Renewables Profiles

WINNERS

Type:
Hydroelectric systems

Makes electricity from water-storage reservoirs and dammed rivers.
Key finding: Although it has one of the lowest energy costs at about 2 cents per kilowatt hour, hydroelectric takes up 26 million hectares of land and would occupy 17 million hectares more with full development.


Type: Biomass
Grows, harvests and burns woody material for cooking, heating and conversion to electricity.
Key finding: While less harmful than burning coal, biomass burning is more harmful than burning natural gas.


Type: Wind power
Generating electricity from high-efficiency wind turbines.
Key finding: Because each turbine’s “footprint” occupies only 2 percent of the surrounding land, farmers can grow and harvest some crops beneath the spinning blades of the turbines.


Type: Solar thermal conversion systems
Converts solar radiation into heat and electricity; includes solar ponds that store heat in a bottom layer of brine and parabolic troughs that concentrate reflected sunlight onto central, liquid-filled tubes.
Key finding: While electricity from solar ponds costs about 15 cents per kilowatt hour, parabolic troughs and steam-driven turbines can generate electricity for as little as half that price. Barring leaks, the solar troughs are environmentally benign.


Type: Photovoltaic systems
Produces electricity from sunlight and silicon
Key finding: “The durability of photovoltaic cells must be lengthened and production costs reduced several times to make their use economically feasible,” according to the report. Also, manufacturing some photovoltaic cells requires toxic materials.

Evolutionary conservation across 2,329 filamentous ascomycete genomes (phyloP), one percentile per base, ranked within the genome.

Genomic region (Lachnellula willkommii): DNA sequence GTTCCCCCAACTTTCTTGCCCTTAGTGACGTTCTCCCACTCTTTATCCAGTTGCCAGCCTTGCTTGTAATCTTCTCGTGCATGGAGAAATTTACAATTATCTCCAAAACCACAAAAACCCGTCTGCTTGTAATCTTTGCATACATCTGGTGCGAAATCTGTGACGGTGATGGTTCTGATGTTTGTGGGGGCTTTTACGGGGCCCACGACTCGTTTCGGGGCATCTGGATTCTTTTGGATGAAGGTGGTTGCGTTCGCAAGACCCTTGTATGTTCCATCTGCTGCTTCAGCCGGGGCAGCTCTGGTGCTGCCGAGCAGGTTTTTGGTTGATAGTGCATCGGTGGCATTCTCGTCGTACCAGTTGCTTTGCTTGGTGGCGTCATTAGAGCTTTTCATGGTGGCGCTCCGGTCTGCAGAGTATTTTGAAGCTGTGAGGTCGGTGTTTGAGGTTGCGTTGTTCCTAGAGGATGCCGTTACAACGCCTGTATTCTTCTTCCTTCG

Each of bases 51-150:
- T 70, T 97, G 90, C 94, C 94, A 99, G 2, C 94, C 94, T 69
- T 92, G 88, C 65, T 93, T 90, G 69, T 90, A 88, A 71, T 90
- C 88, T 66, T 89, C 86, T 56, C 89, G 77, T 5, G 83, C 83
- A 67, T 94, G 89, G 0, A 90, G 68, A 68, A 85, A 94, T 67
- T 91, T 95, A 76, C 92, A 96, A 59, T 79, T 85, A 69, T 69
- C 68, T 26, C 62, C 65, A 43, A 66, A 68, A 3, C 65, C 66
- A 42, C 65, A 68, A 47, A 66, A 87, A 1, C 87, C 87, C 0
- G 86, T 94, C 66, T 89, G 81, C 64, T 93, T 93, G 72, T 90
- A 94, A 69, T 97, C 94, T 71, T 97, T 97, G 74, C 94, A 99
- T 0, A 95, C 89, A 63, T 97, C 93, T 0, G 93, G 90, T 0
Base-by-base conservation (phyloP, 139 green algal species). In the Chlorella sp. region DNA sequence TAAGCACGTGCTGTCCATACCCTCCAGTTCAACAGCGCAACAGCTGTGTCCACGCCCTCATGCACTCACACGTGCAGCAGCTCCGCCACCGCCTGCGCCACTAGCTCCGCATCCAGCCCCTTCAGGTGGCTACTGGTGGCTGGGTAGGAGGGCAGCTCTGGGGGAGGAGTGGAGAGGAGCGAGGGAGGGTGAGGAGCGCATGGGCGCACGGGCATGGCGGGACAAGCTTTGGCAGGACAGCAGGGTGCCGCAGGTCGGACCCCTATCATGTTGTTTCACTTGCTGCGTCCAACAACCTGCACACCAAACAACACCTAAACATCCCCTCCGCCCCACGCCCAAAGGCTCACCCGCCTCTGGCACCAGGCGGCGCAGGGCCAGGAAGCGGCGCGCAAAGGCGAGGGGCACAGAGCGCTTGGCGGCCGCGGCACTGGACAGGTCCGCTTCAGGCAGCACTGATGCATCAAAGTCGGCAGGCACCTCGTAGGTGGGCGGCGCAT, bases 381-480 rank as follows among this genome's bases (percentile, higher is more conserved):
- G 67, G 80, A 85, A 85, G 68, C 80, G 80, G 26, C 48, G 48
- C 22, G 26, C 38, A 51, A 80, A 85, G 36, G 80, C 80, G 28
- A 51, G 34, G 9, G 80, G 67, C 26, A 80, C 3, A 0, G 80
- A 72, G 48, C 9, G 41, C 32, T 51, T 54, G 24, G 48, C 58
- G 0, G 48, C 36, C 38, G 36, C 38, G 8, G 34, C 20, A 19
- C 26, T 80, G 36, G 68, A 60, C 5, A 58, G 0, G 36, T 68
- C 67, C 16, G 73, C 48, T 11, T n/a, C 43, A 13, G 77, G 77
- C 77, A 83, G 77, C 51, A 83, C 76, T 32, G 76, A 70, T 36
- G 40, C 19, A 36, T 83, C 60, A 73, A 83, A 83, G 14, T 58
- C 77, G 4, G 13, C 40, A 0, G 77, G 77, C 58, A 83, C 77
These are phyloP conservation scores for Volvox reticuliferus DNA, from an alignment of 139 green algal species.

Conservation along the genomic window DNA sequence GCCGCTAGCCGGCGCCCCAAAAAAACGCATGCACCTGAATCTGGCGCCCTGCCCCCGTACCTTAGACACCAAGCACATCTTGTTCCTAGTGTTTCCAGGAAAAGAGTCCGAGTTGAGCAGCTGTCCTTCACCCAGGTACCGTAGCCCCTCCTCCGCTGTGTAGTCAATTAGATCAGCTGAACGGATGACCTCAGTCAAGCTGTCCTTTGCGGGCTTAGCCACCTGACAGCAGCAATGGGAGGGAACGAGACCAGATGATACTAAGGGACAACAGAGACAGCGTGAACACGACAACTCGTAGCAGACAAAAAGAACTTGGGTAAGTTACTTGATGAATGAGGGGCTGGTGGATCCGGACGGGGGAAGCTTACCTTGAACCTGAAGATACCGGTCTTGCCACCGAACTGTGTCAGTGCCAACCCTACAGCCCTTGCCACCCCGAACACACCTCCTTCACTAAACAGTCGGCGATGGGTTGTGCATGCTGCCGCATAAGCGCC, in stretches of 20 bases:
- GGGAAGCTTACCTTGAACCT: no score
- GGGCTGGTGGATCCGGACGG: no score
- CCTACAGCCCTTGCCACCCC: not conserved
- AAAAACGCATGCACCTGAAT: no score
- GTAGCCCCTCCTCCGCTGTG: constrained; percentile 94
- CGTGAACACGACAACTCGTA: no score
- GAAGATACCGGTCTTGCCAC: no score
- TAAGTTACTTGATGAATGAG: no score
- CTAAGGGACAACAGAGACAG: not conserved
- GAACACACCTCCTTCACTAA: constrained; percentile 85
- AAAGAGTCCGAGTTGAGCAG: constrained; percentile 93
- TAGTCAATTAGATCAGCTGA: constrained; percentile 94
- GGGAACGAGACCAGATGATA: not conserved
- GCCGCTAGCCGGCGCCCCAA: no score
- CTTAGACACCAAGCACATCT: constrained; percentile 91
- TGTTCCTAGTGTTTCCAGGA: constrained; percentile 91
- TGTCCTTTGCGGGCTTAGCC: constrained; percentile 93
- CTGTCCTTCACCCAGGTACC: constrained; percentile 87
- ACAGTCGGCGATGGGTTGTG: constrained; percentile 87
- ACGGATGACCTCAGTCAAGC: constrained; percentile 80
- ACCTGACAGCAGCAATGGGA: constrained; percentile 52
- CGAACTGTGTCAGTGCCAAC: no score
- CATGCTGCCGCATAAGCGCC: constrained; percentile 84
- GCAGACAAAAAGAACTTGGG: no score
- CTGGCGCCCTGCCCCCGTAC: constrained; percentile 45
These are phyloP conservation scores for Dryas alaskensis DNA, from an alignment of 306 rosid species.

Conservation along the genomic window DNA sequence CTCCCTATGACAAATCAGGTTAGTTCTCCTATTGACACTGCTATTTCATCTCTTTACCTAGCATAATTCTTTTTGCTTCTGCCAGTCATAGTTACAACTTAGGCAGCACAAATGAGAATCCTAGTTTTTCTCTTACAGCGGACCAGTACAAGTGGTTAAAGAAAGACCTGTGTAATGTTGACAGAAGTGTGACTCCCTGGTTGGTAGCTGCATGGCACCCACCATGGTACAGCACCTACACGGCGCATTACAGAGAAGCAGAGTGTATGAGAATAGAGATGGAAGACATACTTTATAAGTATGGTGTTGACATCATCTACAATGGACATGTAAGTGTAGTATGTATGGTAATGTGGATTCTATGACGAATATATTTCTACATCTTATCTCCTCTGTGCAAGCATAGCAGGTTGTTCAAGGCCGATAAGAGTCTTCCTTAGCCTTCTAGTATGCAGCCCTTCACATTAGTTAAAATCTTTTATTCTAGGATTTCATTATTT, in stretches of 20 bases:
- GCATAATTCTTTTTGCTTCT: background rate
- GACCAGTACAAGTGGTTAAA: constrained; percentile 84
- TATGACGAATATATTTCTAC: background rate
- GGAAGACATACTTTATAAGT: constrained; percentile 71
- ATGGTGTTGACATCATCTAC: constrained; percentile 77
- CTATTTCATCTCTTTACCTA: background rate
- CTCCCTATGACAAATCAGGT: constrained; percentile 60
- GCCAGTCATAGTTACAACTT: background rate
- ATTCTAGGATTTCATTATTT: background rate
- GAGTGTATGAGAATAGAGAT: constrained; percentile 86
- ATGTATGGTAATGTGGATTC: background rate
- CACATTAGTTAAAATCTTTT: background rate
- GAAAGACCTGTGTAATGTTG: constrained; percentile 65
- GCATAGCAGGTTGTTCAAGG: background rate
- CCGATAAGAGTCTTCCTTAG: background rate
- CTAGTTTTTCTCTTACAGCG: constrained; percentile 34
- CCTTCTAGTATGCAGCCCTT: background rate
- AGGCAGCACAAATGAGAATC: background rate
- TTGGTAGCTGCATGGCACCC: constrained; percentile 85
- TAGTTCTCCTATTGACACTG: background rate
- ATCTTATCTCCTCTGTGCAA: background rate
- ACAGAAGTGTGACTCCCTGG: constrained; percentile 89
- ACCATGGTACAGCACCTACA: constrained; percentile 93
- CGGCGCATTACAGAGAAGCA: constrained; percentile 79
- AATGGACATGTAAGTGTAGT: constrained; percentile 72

Type: Hydrogen
Key finding: Commercially produced hydrogen today is more than twice the cost of an energy-equivalent amount of gasoline in the United States. A hydrogen fuel-cell car would cost $100,000; prices should decline with mass production.


Type: Passive heating and cooling of buildings
Includes hot-water heating, “superwindows” (with high insulating values) and “smart windows,” which respond to changing conditions.
Key finding: Every year the poorly insulated doors and windows in the United States lose the energy equivalent of all the oil pumped in Alaska.


Type: Biogas
Generates electricity from burnable methane produced by microbes that eat animal dung.
Key finding: Biogas production is thriving in India, where a system to handle dung from a 50-cow family farm costs less than $1,000 to build and produces biogas at an electricity price equivalent of 6 cents per kilowatt-hour.

LOSERS

Type: Biofuels, such as ethanol, methanol and vegetable oil
Key finding: Although biofuels burn cleaner than gasoline and diesel fuels, their production consumes more energy than the biofuels yield.


Type: Geothermal energy
Key finding: Commercially exploited hot springs, geysers and dry hot rock tend to decline over 40 to 100 years, the report says, based on numbers from 1997 and 2000. Additionally, drilling opportunities are limited, and geothermal energy creates air pollution and brings up sludge residues from deep in Earth.


Information on winners and losers in alternative energy technologies was taken from the December BioScience article, “Renewable Energy: Current and Potential Issues.”